The 18 Germans -- journalists, parliamentarians and heads of the Jewish communities in Berlin and Hanover -- were in town, at the invitation of the American Jewish Committee, for a two-day conference on "Politics, Media and Memory: The Future of German- Jewish Relations."
The durability and complexity of the topic was indicated by the statements of two participants.
Klaus Weigelt of Germany's Konrad Adenauer Foundation, which underwrote the high-class event, said, "The relationship between Germans and Jews will preoccupy us for the next 100 years."
American Fred Kempe, editor of the European edition of The Wall Street Journal, noted that "no German can have a truly normal relationship with Jews."
The abnormality, added Kempe, is often expressed in an exaggerated philo-Semitism, on one hand, and "an incredible amount of shame and guilt," even unto the third generation, on the other hand, said young filmmaker Katja von Garnier.
Hollywood's view of Germans was driven home to the guests in a film montage on German and Jewish screen images over the last 50 years.
Jay Sanderson, who produced the 29-minute-long film, said that as hard as he searched, he couldn't find a single frame of a smiling German, but there was an almost unrelieved procession of snarling, sadistic, whining and murderous Germans -- read Nazis.
The experience shook up the visitors. "You'd think that after 50 years of penance, we'd be allowed at least one decent German, besides Oskar Schindler," one German mumbled privately.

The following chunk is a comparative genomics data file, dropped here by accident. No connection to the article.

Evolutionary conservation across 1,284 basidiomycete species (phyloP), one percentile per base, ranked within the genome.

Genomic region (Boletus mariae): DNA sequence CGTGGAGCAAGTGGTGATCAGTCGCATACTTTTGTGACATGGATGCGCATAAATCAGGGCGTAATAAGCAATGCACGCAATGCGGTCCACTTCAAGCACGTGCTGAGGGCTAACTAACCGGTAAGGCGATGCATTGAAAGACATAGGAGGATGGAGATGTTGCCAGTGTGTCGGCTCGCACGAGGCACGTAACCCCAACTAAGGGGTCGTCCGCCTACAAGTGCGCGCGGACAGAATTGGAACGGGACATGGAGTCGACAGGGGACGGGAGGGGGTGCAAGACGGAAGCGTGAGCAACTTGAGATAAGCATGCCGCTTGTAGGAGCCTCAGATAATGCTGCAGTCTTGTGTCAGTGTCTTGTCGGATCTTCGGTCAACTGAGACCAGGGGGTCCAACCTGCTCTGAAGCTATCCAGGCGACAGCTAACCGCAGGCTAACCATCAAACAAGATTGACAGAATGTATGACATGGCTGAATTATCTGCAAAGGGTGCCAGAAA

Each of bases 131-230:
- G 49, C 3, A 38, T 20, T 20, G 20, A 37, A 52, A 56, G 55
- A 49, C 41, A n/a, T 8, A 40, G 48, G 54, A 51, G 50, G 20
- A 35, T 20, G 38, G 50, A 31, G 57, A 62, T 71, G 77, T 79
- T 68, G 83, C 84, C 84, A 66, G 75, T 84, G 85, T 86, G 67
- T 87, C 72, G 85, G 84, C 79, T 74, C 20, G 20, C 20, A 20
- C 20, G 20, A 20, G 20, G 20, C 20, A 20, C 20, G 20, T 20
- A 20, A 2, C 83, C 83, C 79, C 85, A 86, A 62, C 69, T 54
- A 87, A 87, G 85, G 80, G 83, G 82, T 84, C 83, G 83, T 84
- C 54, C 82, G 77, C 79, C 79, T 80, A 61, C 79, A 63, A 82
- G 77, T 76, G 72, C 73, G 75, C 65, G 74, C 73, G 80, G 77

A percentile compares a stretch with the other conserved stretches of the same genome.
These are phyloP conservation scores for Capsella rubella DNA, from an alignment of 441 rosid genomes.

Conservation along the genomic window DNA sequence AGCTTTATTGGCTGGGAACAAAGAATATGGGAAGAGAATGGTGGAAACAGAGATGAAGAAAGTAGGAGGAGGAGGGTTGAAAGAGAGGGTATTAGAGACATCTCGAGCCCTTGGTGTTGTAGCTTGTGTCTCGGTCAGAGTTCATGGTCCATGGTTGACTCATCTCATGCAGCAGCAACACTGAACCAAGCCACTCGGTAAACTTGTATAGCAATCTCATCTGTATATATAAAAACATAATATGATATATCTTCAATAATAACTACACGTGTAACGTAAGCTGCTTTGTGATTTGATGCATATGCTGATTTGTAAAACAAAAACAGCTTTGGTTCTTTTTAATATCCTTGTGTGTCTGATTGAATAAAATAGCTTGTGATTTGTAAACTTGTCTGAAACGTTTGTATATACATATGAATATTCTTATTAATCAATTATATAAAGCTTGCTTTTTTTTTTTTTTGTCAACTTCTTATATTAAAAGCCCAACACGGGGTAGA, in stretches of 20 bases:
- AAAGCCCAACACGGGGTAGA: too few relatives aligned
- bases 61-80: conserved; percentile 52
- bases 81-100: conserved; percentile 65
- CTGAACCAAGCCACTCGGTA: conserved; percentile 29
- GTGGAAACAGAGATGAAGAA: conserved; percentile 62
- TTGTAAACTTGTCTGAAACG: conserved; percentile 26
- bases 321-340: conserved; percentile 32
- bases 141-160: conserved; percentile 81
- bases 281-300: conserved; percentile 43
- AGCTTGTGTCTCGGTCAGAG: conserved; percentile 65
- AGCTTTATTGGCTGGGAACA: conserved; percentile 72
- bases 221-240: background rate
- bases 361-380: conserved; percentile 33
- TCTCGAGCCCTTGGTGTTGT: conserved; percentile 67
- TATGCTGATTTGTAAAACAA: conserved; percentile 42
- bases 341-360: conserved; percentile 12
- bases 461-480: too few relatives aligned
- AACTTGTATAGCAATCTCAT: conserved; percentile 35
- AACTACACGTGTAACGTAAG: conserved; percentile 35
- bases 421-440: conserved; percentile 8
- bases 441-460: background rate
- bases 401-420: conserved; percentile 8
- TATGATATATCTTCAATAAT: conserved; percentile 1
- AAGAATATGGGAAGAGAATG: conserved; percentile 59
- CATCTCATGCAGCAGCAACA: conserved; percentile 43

Germany was also the topic, in part, of Max Frankel's talk before several hundred supporters of the Anti-Defamation League.
Frankel reminisced about his years as a Jewish kid in Nazi Germany, as he does in greater detail and impact in his newly published autobiography, "The Times of My Life and My Life with The Times."
Frankel spent the entire 50 years of his professional life with The New York Times, covering the world's hot spots and rising to perhaps the most influential journalistic post in the world as The Times' executive editor.
"I often felt like Woody Allen's Zelig, who somehow popped up at every historic event," said Frankel.
He acknowledged a bias by the Jewish-owned Times against promoting Jewish journalists for many years, and scored his paper's well-documented failure to report adequately on the Holocaust.
Dore Gold, Israel's ambassador to the United Nations, spoke to The Journal of his country's upcoming election, which last Monday ousted his party and prime minister. So the interview was likely his swan song in his present post.
However, the American-born envoy focused on one point that is likely to occupy his successor as well.
"The major challenge Israel faces now at the U.N. is the Palestinian attempt to resurrect Resolution 181," he told an Israel Bonds conference.
The resolution incorporated the boundaries set in 1947 to delineate the partition of Palestine between Arabs and Jews. The partition was accepted by the Jews and rejected by the Arabs, who followed up by invading the nascent Jewish state.
It should be noted, said Gold, that 181, which would dissect the Jewish state, is advocated "not only by Palestinian extremists, but by Yasser Arafat and the 'moderate' Palestinian architects of the Oslo agreement."
Although Israel is still frequently besieged in the United Nations, Gold has been buoyed by the sympathetic attitude of U.N. Secretary General Kofi Anan. On the occasion of Israel's 50th anniversary, Anan convened a celebratory ceremony attended by ambassadors from 180 nations.
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